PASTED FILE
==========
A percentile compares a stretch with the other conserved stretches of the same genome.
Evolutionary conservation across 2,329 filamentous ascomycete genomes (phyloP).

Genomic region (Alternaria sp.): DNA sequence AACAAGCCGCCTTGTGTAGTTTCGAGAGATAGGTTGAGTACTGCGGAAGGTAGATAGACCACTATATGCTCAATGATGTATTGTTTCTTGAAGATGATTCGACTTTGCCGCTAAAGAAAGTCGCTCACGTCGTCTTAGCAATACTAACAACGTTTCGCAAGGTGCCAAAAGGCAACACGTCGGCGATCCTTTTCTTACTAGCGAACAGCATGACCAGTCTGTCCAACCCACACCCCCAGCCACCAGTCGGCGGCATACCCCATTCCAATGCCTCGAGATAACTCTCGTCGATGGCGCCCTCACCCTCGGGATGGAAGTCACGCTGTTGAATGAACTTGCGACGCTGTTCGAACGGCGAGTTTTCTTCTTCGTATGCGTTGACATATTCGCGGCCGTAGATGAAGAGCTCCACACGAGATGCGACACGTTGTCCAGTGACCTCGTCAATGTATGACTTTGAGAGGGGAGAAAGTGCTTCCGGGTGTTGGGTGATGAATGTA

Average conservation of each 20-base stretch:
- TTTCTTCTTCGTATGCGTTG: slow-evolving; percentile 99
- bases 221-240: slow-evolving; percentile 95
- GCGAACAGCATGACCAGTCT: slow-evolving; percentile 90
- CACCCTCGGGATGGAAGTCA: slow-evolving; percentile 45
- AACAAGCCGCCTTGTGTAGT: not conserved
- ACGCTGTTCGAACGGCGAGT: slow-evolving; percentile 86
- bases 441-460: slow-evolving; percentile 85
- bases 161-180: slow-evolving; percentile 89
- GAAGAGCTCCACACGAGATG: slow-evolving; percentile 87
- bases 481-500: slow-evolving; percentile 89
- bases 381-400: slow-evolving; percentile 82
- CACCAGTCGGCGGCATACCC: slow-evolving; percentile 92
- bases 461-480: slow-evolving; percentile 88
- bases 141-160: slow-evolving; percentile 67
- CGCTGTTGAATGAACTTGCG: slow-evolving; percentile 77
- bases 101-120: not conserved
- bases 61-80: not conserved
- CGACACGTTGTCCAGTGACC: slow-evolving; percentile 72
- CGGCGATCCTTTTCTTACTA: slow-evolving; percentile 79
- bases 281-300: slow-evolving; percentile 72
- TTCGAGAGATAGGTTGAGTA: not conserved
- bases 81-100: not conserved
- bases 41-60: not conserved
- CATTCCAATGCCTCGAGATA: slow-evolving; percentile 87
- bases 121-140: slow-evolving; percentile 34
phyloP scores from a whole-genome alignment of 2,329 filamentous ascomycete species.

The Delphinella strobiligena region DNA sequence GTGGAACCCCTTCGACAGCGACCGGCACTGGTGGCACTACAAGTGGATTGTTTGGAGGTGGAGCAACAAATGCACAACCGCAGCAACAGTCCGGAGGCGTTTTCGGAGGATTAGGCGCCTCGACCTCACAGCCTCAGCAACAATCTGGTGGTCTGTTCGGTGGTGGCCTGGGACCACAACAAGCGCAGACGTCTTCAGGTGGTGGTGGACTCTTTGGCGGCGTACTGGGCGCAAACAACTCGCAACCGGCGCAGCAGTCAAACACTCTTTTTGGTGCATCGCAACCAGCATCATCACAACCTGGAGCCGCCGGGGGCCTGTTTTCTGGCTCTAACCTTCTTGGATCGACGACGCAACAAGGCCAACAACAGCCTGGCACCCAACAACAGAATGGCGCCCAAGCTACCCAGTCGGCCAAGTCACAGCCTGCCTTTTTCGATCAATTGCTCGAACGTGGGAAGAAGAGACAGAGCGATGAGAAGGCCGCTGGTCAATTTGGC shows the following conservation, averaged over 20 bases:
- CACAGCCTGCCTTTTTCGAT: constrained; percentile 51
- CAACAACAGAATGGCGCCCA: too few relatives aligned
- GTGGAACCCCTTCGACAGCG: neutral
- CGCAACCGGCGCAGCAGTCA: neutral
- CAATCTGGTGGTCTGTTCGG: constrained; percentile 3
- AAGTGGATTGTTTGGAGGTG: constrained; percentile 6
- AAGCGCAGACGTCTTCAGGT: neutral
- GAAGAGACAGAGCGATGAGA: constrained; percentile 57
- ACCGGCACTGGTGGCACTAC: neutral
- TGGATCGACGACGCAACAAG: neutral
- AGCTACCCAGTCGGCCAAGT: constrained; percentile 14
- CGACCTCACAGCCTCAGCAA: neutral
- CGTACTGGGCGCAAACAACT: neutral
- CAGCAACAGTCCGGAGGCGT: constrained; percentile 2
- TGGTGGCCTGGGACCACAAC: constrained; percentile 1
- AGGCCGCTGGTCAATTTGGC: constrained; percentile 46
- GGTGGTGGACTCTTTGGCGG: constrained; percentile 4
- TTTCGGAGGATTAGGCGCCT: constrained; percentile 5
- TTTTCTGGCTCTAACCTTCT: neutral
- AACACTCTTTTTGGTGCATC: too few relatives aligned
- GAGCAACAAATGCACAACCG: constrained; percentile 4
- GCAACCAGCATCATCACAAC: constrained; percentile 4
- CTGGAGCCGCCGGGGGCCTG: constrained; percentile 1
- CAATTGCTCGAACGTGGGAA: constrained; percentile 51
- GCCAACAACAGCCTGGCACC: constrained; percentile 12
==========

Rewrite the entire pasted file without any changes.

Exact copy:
A percentile compares a stretch with the other conserved stretches of the same genome.
Evolutionary conservation across 2,329 filamentous ascomycete genomes (phyloP).

Genomic region (Alternaria sp.): DNA sequence AACAAGCCGCCTTGTGTAGTTTCGAGAGATAGGTTGAGTACTGCGGAAGGTAGATAGACCACTATATGCTCAATGATGTATTGTTTCTTGAAGATGATTCGACTTTGCCGCTAAAGAAAGTCGCTCACGTCGTCTTAGCAATACTAACAACGTTTCGCAAGGTGCCAAAAGGCAACACGTCGGCGATCCTTTTCTTACTAGCGAACAGCATGACCAGTCTGTCCAACCCACACCCCCAGCCACCAGTCGGCGGCATACCCCATTCCAATGCCTCGAGATAACTCTCGTCGATGGCGCCCTCACCCTCGGGATGGAAGTCACGCTGTTGAATGAACTTGCGACGCTGTTCGAACGGCGAGTTTTCTTCTTCGTATGCGTTGACATATTCGCGGCCGTAGATGAAGAGCTCCACACGAGATGCGACACGTTGTCCAGTGACCTCGTCAATGTATGACTTTGAGAGGGGAGAAAGTGCTTCCGGGTGTTGGGTGATGAATGTA

Average conservation of each 20-base stretch:
- TTTCTTCTTCGTATGCGTTG: slow-evolving; percentile 99
- bases 221-240: slow-evolving; percentile 95
- GCGAACAGCATGACCAGTCT: slow-evolving; percentile 90
- CACCCTCGGGATGGAAGTCA: slow-evolving; percentile 45
- AACAAGCCGCCTTGTGTAGT: not conserved
- ACGCTGTTCGAACGGCGAGT: slow-evolving; percentile 86
- bases 441-460: slow-evolving; percentile 85
- bases 161-180: slow-evolving; percentile 89
- GAAGAGCTCCACACGAGATG: slow-evolving; percentile 87
- bases 481-500: slow-evolving; percentile 89
- bases 381-400: slow-evolving; percentile 82
- CACCAGTCGGCGGCATACCC: slow-evolving; percentile 92
- bases 461-480: slow-evolving; percentile 88
- bases 141-160: slow-evolving; percentile 67
- CGCTGTTGAATGAACTTGCG: slow-evolving; percentile 77
- bases 101-120: not conserved
- bases 61-80: not conserved
- CGACACGTTGTCCAGTGACC: slow-evolving; percentile 72
- CGGCGATCCTTTTCTTACTA: slow-evolving; percentile 79
- bases 281-300: slow-evolving; percentile 72
- TTCGAGAGATAGGTTGAGTA: not conserved
- bases 81-100: not conserved
- bases 41-60: not conserved
- CATTCCAATGCCTCGAGATA: slow-evolving; percentile 87
- bases 121-140: slow-evolving; percentile 34
phyloP scores from a whole-genome alignment of 2,329 filamentous ascomycete species.

The Delphinella strobiligena region DNA sequence GTGGAACCCCTTCGACAGCGACCGGCACTGGTGGCACTACAAGTGGATTGTTTGGAGGTGGAGCAACAAATGCACAACCGCAGCAACAGTCCGGAGGCGTTTTCGGAGGATTAGGCGCCTCGACCTCACAGCCTCAGCAACAATCTGGTGGTCTGTTCGGTGGTGGCCTGGGACCACAACAAGCGCAGACGTCTTCAGGTGGTGGTGGACTCTTTGGCGGCGTACTGGGCGCAAACAACTCGCAACCGGCGCAGCAGTCAAACACTCTTTTTGGTGCATCGCAACCAGCATCATCACAACCTGGAGCCGCCGGGGGCCTGTTTTCTGGCTCTAACCTTCTTGGATCGACGACGCAACAAGGCCAACAACAGCCTGGCACCCAACAACAGAATGGCGCCCAAGCTACCCAGTCGGCCAAGTCACAGCCTGCCTTTTTCGATCAATTGCTCGAACGTGGGAAGAAGAGACAGAGCGATGAGAAGGCCGCTGGTCAATTTGGC shows the following conservation, averaged over 20 bases:
- CACAGCCTGCCTTTTTCGAT: constrained; percentile 51
- CAACAACAGAATGGCGCCCA: too few relatives aligned
- GTGGAACCCCTTCGACAGCG: neutral
- CGCAACCGGCGCAGCAGTCA: neutral
- CAATCTGGTGGTCTGTTCGG: constrained; percentile 3
- AAGTGGATTGTTTGGAGGTG: constrained; percentile 6
- AAGCGCAGACGTCTTCAGGT: neutral
- GAAGAGACAGAGCGATGAGA: constrained; percentile 57
- ACCGGCACTGGTGGCACTAC: neutral
- TGGATCGACGACGCAACAAG: neutral
- AGCTACCCAGTCGGCCAAGT: constrained; percentile 14
- CGACCTCACAGCCTCAGCAA: neutral
- CGTACTGGGCGCAAACAACT: neutral
- CAGCAACAGTCCGGAGGCGT: constrained; percentile 2
- TGGTGGCCTGGGACCACAAC: constrained; percentile 1
- AGGCCGCTGGTCAATTTGGC: constrained; percentile 46
- GGTGGTGGACTCTTTGGCGG: constrained; percentile 4
- TTTCGGAGGATTAGGCGCCT: constrained; percentile 5
- TTTTCTGGCTCTAACCTTCT: neutral
- AACACTCTTTTTGGTGCATC: too few relatives aligned
- GAGCAACAAATGCACAACCG: constrained; percentile 4
- GCAACCAGCATCATCACAAC: constrained; percentile 4
- CTGGAGCCGCCGGGGGCCTG: constrained; percentile 1
- CAATTGCTCGAACGTGGGAA: constrained; percentile 51
- GCCAACAACAGCCTGGCACC: constrained; percentile 12